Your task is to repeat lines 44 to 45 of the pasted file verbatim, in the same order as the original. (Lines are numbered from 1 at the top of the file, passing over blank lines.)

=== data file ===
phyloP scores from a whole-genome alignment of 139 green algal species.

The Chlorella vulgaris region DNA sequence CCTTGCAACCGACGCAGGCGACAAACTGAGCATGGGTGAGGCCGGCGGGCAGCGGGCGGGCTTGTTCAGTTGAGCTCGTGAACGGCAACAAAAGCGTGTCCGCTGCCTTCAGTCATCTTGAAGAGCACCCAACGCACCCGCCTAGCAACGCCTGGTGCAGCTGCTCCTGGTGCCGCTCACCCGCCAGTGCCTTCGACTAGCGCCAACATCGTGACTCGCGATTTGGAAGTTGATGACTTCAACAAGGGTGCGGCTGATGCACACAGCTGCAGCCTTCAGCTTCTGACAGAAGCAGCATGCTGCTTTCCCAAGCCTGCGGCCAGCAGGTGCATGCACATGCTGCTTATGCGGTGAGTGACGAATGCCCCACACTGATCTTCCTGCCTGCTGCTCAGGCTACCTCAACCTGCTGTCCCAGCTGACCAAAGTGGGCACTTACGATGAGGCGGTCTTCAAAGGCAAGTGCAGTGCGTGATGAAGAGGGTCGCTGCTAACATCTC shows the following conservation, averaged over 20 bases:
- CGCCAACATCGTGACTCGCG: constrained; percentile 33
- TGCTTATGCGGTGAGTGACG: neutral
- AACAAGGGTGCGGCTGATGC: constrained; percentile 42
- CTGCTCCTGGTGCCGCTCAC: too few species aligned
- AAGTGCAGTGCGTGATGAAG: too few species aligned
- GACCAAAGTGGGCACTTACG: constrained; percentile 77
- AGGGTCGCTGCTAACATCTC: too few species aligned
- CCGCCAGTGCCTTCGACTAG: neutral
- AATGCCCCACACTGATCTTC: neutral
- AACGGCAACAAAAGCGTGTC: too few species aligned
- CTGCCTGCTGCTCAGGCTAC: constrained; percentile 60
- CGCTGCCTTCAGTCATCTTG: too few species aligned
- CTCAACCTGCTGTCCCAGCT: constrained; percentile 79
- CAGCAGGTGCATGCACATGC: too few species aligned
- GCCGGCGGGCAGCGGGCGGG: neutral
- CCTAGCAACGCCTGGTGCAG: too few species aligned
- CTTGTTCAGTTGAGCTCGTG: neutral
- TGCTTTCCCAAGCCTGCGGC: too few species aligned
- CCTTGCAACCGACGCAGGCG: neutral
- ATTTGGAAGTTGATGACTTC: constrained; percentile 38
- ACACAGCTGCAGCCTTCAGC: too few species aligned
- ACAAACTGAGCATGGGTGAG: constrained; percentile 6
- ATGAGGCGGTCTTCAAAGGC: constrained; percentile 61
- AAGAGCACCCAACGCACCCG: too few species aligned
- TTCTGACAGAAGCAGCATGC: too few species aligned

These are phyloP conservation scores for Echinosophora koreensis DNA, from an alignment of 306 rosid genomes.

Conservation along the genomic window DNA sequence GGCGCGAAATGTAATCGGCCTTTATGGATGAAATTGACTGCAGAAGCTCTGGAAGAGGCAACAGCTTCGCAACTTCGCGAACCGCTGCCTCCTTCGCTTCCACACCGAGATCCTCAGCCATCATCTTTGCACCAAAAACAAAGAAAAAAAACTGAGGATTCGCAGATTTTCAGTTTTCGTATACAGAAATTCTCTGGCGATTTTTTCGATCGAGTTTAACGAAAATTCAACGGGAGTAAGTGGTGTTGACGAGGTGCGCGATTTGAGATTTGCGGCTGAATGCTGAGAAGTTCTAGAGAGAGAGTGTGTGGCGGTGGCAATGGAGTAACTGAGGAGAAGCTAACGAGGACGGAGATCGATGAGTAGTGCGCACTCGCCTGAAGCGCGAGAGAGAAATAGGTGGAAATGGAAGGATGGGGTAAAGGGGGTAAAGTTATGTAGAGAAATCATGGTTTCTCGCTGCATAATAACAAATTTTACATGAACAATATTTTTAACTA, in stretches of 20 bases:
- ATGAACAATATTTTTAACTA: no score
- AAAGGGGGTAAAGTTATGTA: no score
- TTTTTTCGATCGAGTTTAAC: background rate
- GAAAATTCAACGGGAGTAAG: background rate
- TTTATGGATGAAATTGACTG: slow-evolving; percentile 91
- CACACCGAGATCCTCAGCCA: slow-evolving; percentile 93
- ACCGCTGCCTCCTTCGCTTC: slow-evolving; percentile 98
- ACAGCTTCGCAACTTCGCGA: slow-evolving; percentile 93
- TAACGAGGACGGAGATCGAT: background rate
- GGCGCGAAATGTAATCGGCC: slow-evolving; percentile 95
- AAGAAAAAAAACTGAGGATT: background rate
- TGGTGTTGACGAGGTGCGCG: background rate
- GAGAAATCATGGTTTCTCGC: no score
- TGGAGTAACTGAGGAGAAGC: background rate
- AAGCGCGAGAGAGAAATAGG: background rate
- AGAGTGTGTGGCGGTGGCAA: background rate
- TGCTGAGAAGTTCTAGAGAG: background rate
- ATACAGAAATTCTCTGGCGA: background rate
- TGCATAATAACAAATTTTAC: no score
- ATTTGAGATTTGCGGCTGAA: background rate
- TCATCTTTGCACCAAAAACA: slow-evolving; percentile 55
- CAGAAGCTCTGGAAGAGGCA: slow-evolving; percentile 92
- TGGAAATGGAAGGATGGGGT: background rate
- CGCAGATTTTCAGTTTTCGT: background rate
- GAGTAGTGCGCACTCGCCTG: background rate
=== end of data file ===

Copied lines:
- AAGCGCGAGAGAGAAATAGG: background rate
- AGAGTGTGTGGCGGTGGCAA: background rate